Continuing bleak revenue collections provide no easy solutions

Yesterday’s announcement of state revenue collections for September marked the end of a truly dismal quarter. Collections for the 1st quarter of FY ’10 were 29.5 percent below the first three months of FY ’09. The graph below shows that this continued and amplified the trend of the final two quarters of last year, when revenues  dropped by 15.3 percent and 26.3 percent, respectively. The graph also shows how much more severe the current fiscal crisis is than the one earlier this decade, where the worst quarter saw revenues fall by just over 12 percent.


In addition to plunging compared to the prior year, September’s GR collections again fell far short of the certified estimate on which this year’s appropriations were based. September revenues were 29.2 percent below the estimate, falling short by a greater amount than in July (-18.1 percent) and August (-28.2 percent). For the third straight month, the Treasurer announced an immediate 5 percent across-the-board cut to agency allocations.

The shortfalls are grim news for state agencies and for those who are served by state-funded programs and services. In recent weeks we have begun to learn more about the unavoidable  consequences of monthly 5 percent cuts. The Department of Human Services has announced$14.6 million in cuts, including a $7.4 million reduction for senior nutrition programs. The Office of Juvenile Affairs announced the cancellation of a $1.3 million program for troubled youth in Pryor, along with 5 percent cuts to all their contractors and up to 22 furlough days for their staff.  The Department of Mental Health and Substance Abuse Services has indicated that cuts are forthcoming to youth substance abuse services and treatment for persons with severe mental illness.  At a meeting we held last week, the Director of the Department of Corrections indicated that private contractors would be cut starting this month and that by February the agency, which is already staffing at 77 percent of capacity, would start imposing furloughs on prison staff.

The budget cuts that are now being implemented and proposed are likely to create real hardships for Oklahomans. Social service and health care programs are threatened at a time when many families and communities are already suffering from the downturn. Cutting rates to local contractors and furloughing public employees  is harmful to the state’s  economy.  In many cases, cuts that will provide some short-term savings will cause greater long-term costs, as when funding is cut from community-based services that may help seniors or persons with disabilities stay out of institutions, or when prevention efforts are abandoned.

But the reality is that there are no good or easy solutions. OK Policy’s preliminary projection, which we will be fine-tuning based on yesterday’s figures, is that the GR shortfall over the entire course of FY ’10 is likely to equal the full amount that can be accessed from the Rainy Day Fund plus across-the-board cuts of 5 percent or greater. Easing the burden of budget cuts for some agencies would require cutting other agencies even more deeply, or identifying new revenues – which are extremely hard to come by in a state with such deeply-entrenched political and constitutional obstacles to raising taxes.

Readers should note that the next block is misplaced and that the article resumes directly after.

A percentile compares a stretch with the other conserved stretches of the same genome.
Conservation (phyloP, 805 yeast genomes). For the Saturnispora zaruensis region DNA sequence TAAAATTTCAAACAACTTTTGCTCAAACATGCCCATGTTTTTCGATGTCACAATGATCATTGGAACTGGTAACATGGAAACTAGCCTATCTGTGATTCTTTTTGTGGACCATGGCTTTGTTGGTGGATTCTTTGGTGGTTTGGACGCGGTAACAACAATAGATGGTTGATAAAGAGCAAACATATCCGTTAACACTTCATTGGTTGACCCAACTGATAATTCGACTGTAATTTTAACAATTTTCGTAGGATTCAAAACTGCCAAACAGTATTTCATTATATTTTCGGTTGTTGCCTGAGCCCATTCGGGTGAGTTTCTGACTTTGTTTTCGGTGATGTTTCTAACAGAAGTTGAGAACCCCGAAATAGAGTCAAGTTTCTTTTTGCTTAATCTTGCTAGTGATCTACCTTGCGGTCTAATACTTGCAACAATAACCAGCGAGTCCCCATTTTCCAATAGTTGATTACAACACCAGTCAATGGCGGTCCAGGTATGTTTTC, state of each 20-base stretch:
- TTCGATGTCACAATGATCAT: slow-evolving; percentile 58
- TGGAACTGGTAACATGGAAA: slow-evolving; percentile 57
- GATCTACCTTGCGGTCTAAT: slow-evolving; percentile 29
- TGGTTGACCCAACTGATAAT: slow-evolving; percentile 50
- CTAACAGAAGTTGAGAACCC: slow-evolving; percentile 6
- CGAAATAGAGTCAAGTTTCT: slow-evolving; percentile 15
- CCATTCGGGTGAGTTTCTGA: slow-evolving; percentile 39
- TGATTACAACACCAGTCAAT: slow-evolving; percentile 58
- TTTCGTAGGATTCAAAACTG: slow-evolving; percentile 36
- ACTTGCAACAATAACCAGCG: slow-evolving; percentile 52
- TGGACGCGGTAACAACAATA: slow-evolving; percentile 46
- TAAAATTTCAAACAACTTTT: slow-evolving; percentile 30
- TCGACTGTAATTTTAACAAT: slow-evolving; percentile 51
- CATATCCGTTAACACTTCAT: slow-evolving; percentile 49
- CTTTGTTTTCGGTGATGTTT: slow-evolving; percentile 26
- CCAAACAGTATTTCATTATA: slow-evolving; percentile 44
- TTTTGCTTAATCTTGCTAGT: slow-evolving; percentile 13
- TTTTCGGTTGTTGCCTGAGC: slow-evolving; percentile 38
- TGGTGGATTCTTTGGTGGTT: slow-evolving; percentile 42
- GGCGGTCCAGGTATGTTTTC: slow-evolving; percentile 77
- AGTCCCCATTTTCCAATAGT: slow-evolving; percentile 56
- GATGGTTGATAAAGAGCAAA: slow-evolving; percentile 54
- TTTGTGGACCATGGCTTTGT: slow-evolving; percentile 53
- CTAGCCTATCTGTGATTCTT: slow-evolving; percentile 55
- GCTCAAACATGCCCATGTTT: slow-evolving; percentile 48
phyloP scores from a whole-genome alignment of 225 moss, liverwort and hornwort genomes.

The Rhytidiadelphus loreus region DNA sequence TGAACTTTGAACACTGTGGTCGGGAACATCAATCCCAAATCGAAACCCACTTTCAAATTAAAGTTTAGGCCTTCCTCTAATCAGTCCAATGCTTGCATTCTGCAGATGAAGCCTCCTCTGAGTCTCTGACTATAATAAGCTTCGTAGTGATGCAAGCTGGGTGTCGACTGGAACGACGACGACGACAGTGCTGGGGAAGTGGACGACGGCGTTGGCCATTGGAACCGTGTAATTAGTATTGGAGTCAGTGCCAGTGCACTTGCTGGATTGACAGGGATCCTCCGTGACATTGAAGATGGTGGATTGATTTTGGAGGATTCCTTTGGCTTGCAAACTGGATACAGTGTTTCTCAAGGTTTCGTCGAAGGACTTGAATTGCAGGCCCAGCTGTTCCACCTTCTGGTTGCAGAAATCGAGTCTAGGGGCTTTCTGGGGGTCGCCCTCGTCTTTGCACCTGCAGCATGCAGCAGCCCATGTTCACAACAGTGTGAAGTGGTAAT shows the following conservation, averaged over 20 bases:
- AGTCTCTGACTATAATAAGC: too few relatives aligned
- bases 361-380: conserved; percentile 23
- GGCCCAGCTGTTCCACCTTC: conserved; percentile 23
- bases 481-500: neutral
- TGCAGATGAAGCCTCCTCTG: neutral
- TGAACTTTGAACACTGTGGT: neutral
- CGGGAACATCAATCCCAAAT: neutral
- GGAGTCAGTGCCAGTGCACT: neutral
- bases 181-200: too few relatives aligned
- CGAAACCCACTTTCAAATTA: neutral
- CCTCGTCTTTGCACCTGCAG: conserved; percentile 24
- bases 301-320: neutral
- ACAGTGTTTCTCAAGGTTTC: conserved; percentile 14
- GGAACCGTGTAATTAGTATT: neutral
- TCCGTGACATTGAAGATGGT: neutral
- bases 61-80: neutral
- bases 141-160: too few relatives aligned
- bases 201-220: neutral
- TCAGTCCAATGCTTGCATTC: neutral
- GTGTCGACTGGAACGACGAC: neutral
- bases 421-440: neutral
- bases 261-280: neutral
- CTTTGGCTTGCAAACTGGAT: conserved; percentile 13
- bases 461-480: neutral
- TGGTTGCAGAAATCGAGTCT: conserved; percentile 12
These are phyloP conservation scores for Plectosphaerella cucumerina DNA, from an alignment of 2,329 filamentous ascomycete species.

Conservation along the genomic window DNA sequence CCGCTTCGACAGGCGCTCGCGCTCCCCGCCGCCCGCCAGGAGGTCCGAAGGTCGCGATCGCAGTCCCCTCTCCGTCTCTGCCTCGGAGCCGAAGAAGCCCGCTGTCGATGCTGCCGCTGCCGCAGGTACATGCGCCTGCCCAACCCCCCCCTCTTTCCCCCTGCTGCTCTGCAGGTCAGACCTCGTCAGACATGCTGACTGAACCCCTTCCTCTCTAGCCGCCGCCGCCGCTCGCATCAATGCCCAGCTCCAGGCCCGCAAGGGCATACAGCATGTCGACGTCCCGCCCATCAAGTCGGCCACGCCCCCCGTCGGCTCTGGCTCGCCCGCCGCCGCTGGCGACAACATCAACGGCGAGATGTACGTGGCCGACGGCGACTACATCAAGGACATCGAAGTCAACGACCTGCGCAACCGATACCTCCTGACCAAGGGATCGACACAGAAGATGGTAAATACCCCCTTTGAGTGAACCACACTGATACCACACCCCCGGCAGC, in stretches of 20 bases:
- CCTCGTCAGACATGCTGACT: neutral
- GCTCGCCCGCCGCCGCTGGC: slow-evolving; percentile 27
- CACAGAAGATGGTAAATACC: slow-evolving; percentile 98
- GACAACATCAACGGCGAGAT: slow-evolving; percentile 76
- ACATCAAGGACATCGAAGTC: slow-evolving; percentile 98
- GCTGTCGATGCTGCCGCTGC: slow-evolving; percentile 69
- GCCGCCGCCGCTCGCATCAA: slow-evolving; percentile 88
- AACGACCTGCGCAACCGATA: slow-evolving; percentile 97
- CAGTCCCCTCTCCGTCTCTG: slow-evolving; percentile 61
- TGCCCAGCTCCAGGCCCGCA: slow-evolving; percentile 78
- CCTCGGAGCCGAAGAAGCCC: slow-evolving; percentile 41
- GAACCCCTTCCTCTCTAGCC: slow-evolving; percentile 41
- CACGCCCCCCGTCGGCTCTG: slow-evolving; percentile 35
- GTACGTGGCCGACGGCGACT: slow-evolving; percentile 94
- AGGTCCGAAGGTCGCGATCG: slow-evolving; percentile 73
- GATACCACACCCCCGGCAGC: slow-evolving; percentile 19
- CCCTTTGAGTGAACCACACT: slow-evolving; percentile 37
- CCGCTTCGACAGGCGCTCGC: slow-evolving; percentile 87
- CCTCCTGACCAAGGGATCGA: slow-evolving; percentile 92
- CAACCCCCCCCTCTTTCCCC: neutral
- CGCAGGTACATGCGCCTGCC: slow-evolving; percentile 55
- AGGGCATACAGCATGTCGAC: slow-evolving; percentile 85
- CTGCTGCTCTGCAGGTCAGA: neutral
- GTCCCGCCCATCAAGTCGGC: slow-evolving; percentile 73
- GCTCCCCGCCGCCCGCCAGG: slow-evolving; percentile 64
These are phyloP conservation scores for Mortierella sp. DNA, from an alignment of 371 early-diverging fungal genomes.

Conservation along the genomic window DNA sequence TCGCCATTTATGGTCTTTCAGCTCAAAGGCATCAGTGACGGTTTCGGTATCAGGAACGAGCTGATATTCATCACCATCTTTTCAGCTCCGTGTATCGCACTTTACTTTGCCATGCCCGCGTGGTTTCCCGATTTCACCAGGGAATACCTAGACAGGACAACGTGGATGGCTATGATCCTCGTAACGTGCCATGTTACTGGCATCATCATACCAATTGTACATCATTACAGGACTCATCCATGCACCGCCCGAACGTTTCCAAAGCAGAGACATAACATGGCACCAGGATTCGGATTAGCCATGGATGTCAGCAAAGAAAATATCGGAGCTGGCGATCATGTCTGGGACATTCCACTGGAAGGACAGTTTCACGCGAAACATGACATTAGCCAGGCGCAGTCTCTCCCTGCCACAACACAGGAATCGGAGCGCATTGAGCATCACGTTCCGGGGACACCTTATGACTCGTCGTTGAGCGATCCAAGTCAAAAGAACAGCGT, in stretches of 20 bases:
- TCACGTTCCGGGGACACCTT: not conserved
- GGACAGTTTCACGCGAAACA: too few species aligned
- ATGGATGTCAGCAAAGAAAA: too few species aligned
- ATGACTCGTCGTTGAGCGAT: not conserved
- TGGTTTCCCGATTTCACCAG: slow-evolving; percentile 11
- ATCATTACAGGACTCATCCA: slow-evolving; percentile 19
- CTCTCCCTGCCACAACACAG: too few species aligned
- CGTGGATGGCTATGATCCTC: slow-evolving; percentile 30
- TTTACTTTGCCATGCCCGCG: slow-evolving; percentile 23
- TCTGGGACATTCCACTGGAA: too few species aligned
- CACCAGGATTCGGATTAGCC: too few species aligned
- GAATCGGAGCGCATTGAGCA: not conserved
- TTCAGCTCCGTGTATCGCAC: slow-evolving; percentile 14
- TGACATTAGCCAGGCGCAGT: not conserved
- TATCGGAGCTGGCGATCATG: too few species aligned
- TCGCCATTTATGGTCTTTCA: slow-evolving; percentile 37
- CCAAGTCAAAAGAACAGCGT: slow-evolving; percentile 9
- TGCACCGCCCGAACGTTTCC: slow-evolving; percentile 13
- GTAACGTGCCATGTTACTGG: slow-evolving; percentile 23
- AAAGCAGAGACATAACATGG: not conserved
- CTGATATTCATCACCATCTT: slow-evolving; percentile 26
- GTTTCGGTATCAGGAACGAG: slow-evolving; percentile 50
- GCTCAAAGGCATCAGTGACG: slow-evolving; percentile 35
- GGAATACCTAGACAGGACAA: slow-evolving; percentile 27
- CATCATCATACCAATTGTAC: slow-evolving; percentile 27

There are some steps we could take now, though, to smooth the rest of this year and improve our ability to deal with the rest of this recession and the one that comes next. We’d like to see our elected leaders and top managers explore:

  • developing and sharing revenue forecasts for the rest of this year and the next couple years, so our elected officials can develop a comprehensive approach and so agencies, their constituents, and citizens can know what to expect;
  • holding hearings so state agencies and their partners in local government and direct service agencies can use those revenue forecasts to anticipate and prepare for the impact on services and citizens;
  • working toward an improved forecasting process; and
  • starting to reconsider how we handle reserve funds by evaluating whether the Rainy Day Fund cap is too low  and the restrictions on its use are too great, as well as whether we should get volatile revenues like taxes on oil and natural gas out of the stream of recurring revenues.

Oklahoma is, to a certain and alarming extent, stuck with the current revenue shortfall and service squeeze as long as the national economy heads downhill and gas prices stay low. We are not, though, doomed to face the bottom and recovery without better information to help guide policymakers towards the best possible decisions.


Former Executive Director David Blatt joined OK Policy in 2008 and served as its Executive Director from 2010 to 2019. He previously served as Director of Public Policy for Community Action Project of Tulsa County and as a budget analyst for the Oklahoma State Senate. He has a Ph.D. in political science from Cornell University and a B.A. from the University of Alberta. David has been selected as Political Scientist of the Year by the Oklahoma Political Science Association, Local Social Justice Champion by the Dan Allen Center for Social Justice, and Public Citizen of the Year by the National Association of Social Workers.

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